Agri Business

Centre examining interests of rubber growers, users to frame balanced rubber policy

Amiti Sen New Delhi | Updated on February 26, 2018 Published on February 26, 2018

While growers need remunerative prices, user industry needs to keep costs down

The Centre is weighing the demand of rubber growers for higher prices against the needs of user industries in order to come up with a balanced rubber policy which is long over-due.

“Officials from the Commerce Ministry have had detailed stakeholder consultations with both rubber growers and the manufacturing industry like tyre producers. It is a complex situation as the manufacturing industry is highly dependent on rubber and sensitive to any price increase, whereas rubber farmers are not getting remunerative prices,” a government official told BusinessLine.

The government will weigh a lot of factors, many of them clashing with each other, before it comes up with an appropriate policy response, he added. “While rubber growers need to get a price which would make it feasible for them to continue growing rubber, the manufacturing industry can stay competitive in both the domestic and export markets only if the price of the raw material is in tandem with global prices,” the official said.

Task force likely

Commerce & Industry Minister Suresh Prabhu, who met Kerala Agriculture Minister VS Sunil Kumar last week to discuss the problems being faced by rubber growers in the State, said a task force between the Centre and States will be constituted where all stakeholders would participate. Kerala accounts for more than 90 per cent of rubber grown in the country with the rest produced in the North-East, Tamil Nadu and Karnataka.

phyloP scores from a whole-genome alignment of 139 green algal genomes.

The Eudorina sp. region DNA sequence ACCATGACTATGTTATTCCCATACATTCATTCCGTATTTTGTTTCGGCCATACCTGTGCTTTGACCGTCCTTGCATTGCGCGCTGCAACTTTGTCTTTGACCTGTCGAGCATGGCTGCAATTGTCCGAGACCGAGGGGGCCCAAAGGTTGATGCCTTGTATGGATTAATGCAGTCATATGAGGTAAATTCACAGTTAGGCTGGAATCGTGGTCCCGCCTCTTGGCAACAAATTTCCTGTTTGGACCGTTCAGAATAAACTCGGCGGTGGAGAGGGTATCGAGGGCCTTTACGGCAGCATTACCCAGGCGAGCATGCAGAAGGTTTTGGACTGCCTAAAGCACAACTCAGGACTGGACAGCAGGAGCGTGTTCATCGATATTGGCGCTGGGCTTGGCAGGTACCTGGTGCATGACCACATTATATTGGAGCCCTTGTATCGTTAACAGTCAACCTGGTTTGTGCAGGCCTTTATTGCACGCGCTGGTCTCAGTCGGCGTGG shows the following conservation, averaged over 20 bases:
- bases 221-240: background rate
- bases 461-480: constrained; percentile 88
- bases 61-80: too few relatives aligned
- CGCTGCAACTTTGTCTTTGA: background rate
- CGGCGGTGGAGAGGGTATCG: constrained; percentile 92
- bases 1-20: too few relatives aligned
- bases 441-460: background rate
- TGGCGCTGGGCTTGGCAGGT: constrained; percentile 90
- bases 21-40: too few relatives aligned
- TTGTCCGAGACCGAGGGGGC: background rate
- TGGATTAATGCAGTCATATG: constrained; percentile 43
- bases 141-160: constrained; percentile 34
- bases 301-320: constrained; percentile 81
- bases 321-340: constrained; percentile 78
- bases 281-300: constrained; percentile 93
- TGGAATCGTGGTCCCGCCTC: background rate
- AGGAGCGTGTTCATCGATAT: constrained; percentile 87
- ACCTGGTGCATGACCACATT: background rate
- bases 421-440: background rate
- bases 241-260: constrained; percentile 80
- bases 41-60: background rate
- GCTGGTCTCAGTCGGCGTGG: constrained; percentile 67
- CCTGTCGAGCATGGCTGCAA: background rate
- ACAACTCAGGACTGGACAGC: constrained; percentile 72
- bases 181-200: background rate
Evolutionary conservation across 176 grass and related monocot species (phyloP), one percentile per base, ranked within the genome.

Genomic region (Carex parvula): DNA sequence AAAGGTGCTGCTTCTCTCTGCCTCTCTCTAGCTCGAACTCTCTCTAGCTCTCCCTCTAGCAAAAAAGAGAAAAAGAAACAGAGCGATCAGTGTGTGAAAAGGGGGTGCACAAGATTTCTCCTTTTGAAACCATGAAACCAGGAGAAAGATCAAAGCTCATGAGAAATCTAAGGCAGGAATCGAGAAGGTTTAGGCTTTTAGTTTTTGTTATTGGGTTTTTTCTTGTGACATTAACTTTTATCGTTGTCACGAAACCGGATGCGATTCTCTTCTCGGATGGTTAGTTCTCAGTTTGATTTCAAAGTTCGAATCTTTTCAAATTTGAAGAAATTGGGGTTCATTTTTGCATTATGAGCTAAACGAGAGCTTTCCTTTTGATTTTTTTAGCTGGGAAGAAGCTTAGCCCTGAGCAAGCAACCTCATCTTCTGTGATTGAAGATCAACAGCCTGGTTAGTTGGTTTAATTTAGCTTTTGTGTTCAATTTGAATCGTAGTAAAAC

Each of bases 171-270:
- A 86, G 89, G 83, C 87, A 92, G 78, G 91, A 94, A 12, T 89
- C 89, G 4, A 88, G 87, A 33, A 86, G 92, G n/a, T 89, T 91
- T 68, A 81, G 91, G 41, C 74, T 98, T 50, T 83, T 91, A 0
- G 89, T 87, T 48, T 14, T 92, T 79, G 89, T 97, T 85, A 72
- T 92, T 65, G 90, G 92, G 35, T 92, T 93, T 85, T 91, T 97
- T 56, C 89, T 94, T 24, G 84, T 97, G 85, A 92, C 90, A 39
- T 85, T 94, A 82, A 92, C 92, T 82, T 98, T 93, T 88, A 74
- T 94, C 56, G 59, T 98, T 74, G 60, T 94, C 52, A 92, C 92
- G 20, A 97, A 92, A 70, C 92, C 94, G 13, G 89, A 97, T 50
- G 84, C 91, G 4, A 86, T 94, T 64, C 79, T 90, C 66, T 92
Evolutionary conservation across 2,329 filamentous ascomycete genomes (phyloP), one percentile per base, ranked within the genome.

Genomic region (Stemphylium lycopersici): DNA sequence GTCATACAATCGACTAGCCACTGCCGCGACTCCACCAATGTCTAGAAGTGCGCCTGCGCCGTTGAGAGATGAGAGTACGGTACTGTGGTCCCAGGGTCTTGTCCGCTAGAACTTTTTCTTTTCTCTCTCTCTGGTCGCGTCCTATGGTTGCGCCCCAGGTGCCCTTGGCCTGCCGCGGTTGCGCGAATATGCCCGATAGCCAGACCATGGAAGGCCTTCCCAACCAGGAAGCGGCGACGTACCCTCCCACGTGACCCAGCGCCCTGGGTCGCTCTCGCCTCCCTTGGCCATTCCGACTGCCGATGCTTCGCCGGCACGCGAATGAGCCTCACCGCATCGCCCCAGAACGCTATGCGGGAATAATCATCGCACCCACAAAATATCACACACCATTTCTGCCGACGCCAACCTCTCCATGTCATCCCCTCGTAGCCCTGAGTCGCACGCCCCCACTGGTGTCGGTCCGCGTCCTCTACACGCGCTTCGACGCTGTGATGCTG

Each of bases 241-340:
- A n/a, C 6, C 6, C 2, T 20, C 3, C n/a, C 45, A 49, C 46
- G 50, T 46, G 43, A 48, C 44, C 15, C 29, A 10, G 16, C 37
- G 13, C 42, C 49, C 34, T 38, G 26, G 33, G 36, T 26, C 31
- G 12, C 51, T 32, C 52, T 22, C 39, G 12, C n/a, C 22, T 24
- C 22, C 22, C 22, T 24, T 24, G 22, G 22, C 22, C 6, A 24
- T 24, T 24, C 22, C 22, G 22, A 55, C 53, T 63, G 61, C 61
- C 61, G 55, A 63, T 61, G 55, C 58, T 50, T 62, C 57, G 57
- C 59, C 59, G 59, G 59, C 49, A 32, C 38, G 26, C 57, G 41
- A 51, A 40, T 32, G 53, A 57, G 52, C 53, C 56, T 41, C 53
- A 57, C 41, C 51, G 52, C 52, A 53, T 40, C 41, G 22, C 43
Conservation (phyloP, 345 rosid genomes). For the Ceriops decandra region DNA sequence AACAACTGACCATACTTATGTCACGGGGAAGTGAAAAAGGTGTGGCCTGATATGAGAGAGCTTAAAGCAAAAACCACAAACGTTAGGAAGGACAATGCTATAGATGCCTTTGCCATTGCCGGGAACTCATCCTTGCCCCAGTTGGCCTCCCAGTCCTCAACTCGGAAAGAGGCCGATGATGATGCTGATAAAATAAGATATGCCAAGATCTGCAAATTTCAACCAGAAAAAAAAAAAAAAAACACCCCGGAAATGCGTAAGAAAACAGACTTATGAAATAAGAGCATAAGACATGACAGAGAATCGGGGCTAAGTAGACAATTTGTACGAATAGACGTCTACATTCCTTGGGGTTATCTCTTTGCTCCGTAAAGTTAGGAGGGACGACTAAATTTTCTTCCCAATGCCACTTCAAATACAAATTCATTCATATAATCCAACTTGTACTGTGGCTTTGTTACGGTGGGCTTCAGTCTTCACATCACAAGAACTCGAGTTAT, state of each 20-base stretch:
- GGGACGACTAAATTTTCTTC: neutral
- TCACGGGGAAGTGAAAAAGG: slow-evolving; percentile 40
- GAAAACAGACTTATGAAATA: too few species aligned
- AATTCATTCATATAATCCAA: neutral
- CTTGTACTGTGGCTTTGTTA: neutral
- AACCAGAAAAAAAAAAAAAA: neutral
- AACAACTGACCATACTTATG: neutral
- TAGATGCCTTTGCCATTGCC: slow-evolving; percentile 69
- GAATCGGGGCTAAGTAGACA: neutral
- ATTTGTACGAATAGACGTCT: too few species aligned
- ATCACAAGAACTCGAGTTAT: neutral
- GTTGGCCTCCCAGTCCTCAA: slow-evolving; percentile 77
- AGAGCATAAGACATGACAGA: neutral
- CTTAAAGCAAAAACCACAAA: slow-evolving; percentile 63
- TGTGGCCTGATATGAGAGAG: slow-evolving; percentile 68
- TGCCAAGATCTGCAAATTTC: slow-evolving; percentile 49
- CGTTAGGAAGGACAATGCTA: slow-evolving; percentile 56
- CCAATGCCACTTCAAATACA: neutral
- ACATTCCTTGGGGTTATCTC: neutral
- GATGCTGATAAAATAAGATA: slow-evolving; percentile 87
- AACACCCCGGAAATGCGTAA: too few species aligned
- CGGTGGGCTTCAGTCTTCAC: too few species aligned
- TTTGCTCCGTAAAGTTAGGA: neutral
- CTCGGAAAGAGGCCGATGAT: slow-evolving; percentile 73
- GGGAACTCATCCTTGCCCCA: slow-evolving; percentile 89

“The recommendations of the task force will also be used as inputs by the Commerce Ministry for the rubber policy,” the official added.

Declining prices

Rubber growers are facing a distress situation as prices have crashed to around ₹125 per kg as opposed to a high of ₹210 about four years ago. “Growers in Kerala feel that it is no longer viable for them to grow rubber. In case they have already grown and the crop is mature, they do not want to tap it. The reason is that the wage cost in Kerala has grown a lot in a couple of years and they find the cost of tapping very high,” the official said.

Plantation owners have tried to adopt cost cutting measures by getting labour from the North-East and training them in tapping and processing, but it has not yet proved to be a satisfactory solution, the official added.

“Following a suggestion by the Kerala High Court that the Rubber Board should prescribe a minimum price for rubber which will be mandatory for buyers, the board had prescribed a price but it was never implemented. The reason was that if you prescribe a high domestic prices, users will resort to more and more imports,” the official said.

While it is important to pay attention to the needs of farmers, one can’t ignore the fact that rubber products manufacturing industry export goods worth an estimated ₹20,000 crore annually, the official added. “This could take a sharp hit if domestic cost of production is increased,” the official said.

Published on February 26, 2018
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